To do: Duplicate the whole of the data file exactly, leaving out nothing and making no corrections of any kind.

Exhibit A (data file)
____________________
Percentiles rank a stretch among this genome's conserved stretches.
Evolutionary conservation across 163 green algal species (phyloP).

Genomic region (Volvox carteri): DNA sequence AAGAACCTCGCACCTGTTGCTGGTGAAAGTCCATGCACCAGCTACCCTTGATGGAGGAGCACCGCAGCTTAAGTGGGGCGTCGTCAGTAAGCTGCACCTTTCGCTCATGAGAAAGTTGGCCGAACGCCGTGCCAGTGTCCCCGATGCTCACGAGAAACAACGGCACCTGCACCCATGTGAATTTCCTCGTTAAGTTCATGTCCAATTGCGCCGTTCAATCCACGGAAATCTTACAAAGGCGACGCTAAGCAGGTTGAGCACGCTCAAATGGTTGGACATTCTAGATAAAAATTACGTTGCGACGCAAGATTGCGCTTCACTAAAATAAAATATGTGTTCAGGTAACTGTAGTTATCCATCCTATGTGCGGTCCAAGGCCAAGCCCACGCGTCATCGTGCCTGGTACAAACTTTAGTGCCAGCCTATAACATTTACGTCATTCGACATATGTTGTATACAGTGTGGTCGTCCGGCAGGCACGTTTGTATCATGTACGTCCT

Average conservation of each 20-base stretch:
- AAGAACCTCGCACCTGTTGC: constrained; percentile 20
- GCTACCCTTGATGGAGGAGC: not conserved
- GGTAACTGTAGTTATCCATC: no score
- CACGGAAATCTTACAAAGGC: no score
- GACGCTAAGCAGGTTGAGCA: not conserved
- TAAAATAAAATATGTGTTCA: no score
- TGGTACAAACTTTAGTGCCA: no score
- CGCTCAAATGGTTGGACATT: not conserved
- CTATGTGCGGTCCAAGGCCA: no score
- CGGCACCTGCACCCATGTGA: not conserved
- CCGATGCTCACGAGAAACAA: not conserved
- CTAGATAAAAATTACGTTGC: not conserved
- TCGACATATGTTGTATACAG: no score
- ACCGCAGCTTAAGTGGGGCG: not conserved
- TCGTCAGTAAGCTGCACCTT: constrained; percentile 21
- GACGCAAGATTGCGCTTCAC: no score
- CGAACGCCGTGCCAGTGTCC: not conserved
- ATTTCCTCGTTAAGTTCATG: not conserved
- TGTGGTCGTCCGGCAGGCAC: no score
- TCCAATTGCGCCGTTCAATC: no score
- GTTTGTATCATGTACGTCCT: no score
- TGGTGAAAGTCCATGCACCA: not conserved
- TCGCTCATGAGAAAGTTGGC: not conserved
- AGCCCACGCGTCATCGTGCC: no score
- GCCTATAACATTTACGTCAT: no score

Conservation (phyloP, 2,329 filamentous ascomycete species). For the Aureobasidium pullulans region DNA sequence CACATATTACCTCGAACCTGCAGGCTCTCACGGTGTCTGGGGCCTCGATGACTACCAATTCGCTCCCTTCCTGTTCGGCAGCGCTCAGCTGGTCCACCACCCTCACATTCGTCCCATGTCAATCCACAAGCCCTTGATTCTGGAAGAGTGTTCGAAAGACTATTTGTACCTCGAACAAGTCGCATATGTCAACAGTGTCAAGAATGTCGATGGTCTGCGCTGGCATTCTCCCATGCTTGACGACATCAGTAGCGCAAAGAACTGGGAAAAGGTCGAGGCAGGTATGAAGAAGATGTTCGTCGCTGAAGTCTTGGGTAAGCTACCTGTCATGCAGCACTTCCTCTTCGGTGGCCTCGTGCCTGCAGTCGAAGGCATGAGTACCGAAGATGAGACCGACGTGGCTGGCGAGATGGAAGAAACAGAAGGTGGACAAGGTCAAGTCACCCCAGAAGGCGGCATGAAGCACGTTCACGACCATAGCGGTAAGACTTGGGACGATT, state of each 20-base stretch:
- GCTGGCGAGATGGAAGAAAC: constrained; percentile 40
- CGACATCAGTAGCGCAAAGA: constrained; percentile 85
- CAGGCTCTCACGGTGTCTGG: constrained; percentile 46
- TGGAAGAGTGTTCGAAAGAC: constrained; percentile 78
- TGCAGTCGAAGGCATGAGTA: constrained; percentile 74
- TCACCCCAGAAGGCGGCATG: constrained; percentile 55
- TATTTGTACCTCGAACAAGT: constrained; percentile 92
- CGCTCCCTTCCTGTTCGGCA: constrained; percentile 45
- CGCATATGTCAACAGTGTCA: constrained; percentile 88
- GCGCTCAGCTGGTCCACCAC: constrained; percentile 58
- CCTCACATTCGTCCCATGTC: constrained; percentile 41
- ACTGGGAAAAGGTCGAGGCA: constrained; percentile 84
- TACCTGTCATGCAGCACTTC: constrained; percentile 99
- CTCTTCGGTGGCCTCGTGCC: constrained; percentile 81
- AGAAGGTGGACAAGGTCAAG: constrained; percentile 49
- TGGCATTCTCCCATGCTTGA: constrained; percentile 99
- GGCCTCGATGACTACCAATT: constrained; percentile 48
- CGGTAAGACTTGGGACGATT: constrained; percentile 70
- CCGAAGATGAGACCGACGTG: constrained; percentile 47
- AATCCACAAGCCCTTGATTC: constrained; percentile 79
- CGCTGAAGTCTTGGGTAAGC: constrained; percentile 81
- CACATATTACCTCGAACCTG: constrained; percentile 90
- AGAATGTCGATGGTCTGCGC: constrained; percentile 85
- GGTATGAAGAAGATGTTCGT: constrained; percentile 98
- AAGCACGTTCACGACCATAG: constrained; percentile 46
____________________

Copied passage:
Percentiles rank a stretch among this genome's conserved stretches.
Evolutionary conservation across 163 green algal species (phyloP).

Genomic region (Volvox carteri): DNA sequence AAGAACCTCGCACCTGTTGCTGGTGAAAGTCCATGCACCAGCTACCCTTGATGGAGGAGCACCGCAGCTTAAGTGGGGCGTCGTCAGTAAGCTGCACCTTTCGCTCATGAGAAAGTTGGCCGAACGCCGTGCCAGTGTCCCCGATGCTCACGAGAAACAACGGCACCTGCACCCATGTGAATTTCCTCGTTAAGTTCATGTCCAATTGCGCCGTTCAATCCACGGAAATCTTACAAAGGCGACGCTAAGCAGGTTGAGCACGCTCAAATGGTTGGACATTCTAGATAAAAATTACGTTGCGACGCAAGATTGCGCTTCACTAAAATAAAATATGTGTTCAGGTAACTGTAGTTATCCATCCTATGTGCGGTCCAAGGCCAAGCCCACGCGTCATCGTGCCTGGTACAAACTTTAGTGCCAGCCTATAACATTTACGTCATTCGACATATGTTGTATACAGTGTGGTCGTCCGGCAGGCACGTTTGTATCATGTACGTCCT

Average conservation of each 20-base stretch:
- AAGAACCTCGCACCTGTTGC: constrained; percentile 20
- GCTACCCTTGATGGAGGAGC: not conserved
- GGTAACTGTAGTTATCCATC: no score
- CACGGAAATCTTACAAAGGC: no score
- GACGCTAAGCAGGTTGAGCA: not conserved
- TAAAATAAAATATGTGTTCA: no score
- TGGTACAAACTTTAGTGCCA: no score
- CGCTCAAATGGTTGGACATT: not conserved
- CTATGTGCGGTCCAAGGCCA: no score
- CGGCACCTGCACCCATGTGA: not conserved
- CCGATGCTCACGAGAAACAA: not conserved
- CTAGATAAAAATTACGTTGC: not conserved
- TCGACATATGTTGTATACAG: no score
- ACCGCAGCTTAAGTGGGGCG: not conserved
- TCGTCAGTAAGCTGCACCTT: constrained; percentile 21
- GACGCAAGATTGCGCTTCAC: no score
- CGAACGCCGTGCCAGTGTCC: not conserved
- ATTTCCTCGTTAAGTTCATG: not conserved
- TGTGGTCGTCCGGCAGGCAC: no score
- TCCAATTGCGCCGTTCAATC: no score
- GTTTGTATCATGTACGTCCT: no score
- TGGTGAAAGTCCATGCACCA: not conserved
- TCGCTCATGAGAAAGTTGGC: not conserved
- AGCCCACGCGTCATCGTGCC: no score
- GCCTATAACATTTACGTCAT: no score

Conservation (phyloP, 2,329 filamentous ascomycete species). For the Aureobasidium pullulans region DNA sequence CACATATTACCTCGAACCTGCAGGCTCTCACGGTGTCTGGGGCCTCGATGACTACCAATTCGCTCCCTTCCTGTTCGGCAGCGCTCAGCTGGTCCACCACCCTCACATTCGTCCCATGTCAATCCACAAGCCCTTGATTCTGGAAGAGTGTTCGAAAGACTATTTGTACCTCGAACAAGTCGCATATGTCAACAGTGTCAAGAATGTCGATGGTCTGCGCTGGCATTCTCCCATGCTTGACGACATCAGTAGCGCAAAGAACTGGGAAAAGGTCGAGGCAGGTATGAAGAAGATGTTCGTCGCTGAAGTCTTGGGTAAGCTACCTGTCATGCAGCACTTCCTCTTCGGTGGCCTCGTGCCTGCAGTCGAAGGCATGAGTACCGAAGATGAGACCGACGTGGCTGGCGAGATGGAAGAAACAGAAGGTGGACAAGGTCAAGTCACCCCAGAAGGCGGCATGAAGCACGTTCACGACCATAGCGGTAAGACTTGGGACGATT, state of each 20-base stretch:
- GCTGGCGAGATGGAAGAAAC: constrained; percentile 40
- CGACATCAGTAGCGCAAAGA: constrained; percentile 85
- CAGGCTCTCACGGTGTCTGG: constrained; percentile 46
- TGGAAGAGTGTTCGAAAGAC: constrained; percentile 78
- TGCAGTCGAAGGCATGAGTA: constrained; percentile 74
- TCACCCCAGAAGGCGGCATG: constrained; percentile 55
- TATTTGTACCTCGAACAAGT: constrained; percentile 92
- CGCTCCCTTCCTGTTCGGCA: constrained; percentile 45
- CGCATATGTCAACAGTGTCA: constrained; percentile 88
- GCGCTCAGCTGGTCCACCAC: constrained; percentile 58
- CCTCACATTCGTCCCATGTC: constrained; percentile 41
- ACTGGGAAAAGGTCGAGGCA: constrained; percentile 84
- TACCTGTCATGCAGCACTTC: constrained; percentile 99
- CTCTTCGGTGGCCTCGTGCC: constrained; percentile 81
- AGAAGGTGGACAAGGTCAAG: constrained; percentile 49
- TGGCATTCTCCCATGCTTGA: constrained; percentile 99
- GGCCTCGATGACTACCAATT: constrained; percentile 48
- CGGTAAGACTTGGGACGATT: constrained; percentile 70
- CCGAAGATGAGACCGACGTG: constrained; percentile 47
- AATCCACAAGCCCTTGATTC: constrained; percentile 79
- CGCTGAAGTCTTGGGTAAGC: constrained; percentile 81
- CACATATTACCTCGAACCTG: constrained; percentile 90
- AGAATGTCGATGGTCTGCGC: constrained; percentile 85
- GGTATGAAGAAGATGTTCGT: constrained; percentile 98
- AAGCACGTTCACGACCATAG: constrained; percentile 46